13. Managers Are Supposed To Lift You Up
The expectation is that your manager is supposed to encourage you to do better at your job. They should be motivating you and whom you should go to if you have concerns. With the lack of encouragement, it was inevitable that this person would leave, and they did. Instead, @oliviadollxoxo had to deal with a manager to end up making them feel worse about their job.
One statement to their manager made them realize how awful they were being, but the damage was already done. They left without another word and ended up finding a new job within the week, which meant they didn’t have to worry about being without a job. It sucks for that manager, though; if they’d only changed their attitude, this person could have stayed for the long haul and enjoyed their job.
12. When Your Employer Doesn’t Care
Another thing employers are supposed to be in charge of is the safety of their workers. They should be taking the measures necessary to ensure the well-being of their employees, including their health. If something goes wrong, there should be practices to take care of these problems to avoid employees leaving due to an unhappy work environment. But this story takes the cake Why? Because these employers didn’t care about their workers.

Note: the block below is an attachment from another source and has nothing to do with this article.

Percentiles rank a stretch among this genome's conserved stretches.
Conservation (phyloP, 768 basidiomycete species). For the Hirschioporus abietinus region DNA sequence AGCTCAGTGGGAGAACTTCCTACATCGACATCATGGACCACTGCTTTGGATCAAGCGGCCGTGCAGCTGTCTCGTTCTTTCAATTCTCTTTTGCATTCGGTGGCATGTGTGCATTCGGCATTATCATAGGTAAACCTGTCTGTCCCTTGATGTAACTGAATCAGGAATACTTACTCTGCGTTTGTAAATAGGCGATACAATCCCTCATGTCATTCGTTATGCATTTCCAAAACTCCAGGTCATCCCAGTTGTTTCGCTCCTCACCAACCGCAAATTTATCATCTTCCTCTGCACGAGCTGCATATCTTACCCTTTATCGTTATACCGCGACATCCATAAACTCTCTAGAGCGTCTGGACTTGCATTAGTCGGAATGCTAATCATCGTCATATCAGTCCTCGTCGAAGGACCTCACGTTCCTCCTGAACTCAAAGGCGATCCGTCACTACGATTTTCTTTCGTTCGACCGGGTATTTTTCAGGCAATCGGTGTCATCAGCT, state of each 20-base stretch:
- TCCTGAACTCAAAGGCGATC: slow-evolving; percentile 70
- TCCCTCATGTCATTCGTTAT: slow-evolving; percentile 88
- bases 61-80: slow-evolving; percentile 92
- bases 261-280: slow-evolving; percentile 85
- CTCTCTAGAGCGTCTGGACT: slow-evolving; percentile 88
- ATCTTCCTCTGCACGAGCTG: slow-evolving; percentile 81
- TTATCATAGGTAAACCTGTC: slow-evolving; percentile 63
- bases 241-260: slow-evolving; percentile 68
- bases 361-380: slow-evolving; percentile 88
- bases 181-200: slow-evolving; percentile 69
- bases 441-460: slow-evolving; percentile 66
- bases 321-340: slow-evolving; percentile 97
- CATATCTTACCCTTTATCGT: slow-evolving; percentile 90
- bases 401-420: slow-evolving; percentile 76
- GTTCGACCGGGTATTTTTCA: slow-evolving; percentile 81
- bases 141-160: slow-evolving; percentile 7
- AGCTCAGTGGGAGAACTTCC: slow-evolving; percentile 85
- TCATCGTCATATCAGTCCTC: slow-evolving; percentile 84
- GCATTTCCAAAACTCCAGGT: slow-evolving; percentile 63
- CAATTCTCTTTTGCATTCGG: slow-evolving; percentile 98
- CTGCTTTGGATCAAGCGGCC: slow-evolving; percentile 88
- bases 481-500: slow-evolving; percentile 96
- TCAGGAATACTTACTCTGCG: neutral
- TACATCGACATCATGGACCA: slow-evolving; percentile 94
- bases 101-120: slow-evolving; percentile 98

@Rhysdux’s story involved security guards keeping workers trapped inside a building that was obviously on fire. The why is a question we’ll never get an answer for, but this person didn’t wait around for it and decided to quit the very next day. Good on them for doing it, too; who would want to wait and risk their life being taken just to get the job done?
11. Expanding Your Horizons
If you have the mindset of only ever working at one place, you’re not going to be very flexible for the workforce. Moreover, if you need to quit your job, you won’t be set up very well for working at something you’ve never done before. That’s why it’s best to have a wide array of skills under your belt so that you can be most employable in just about any industry out there.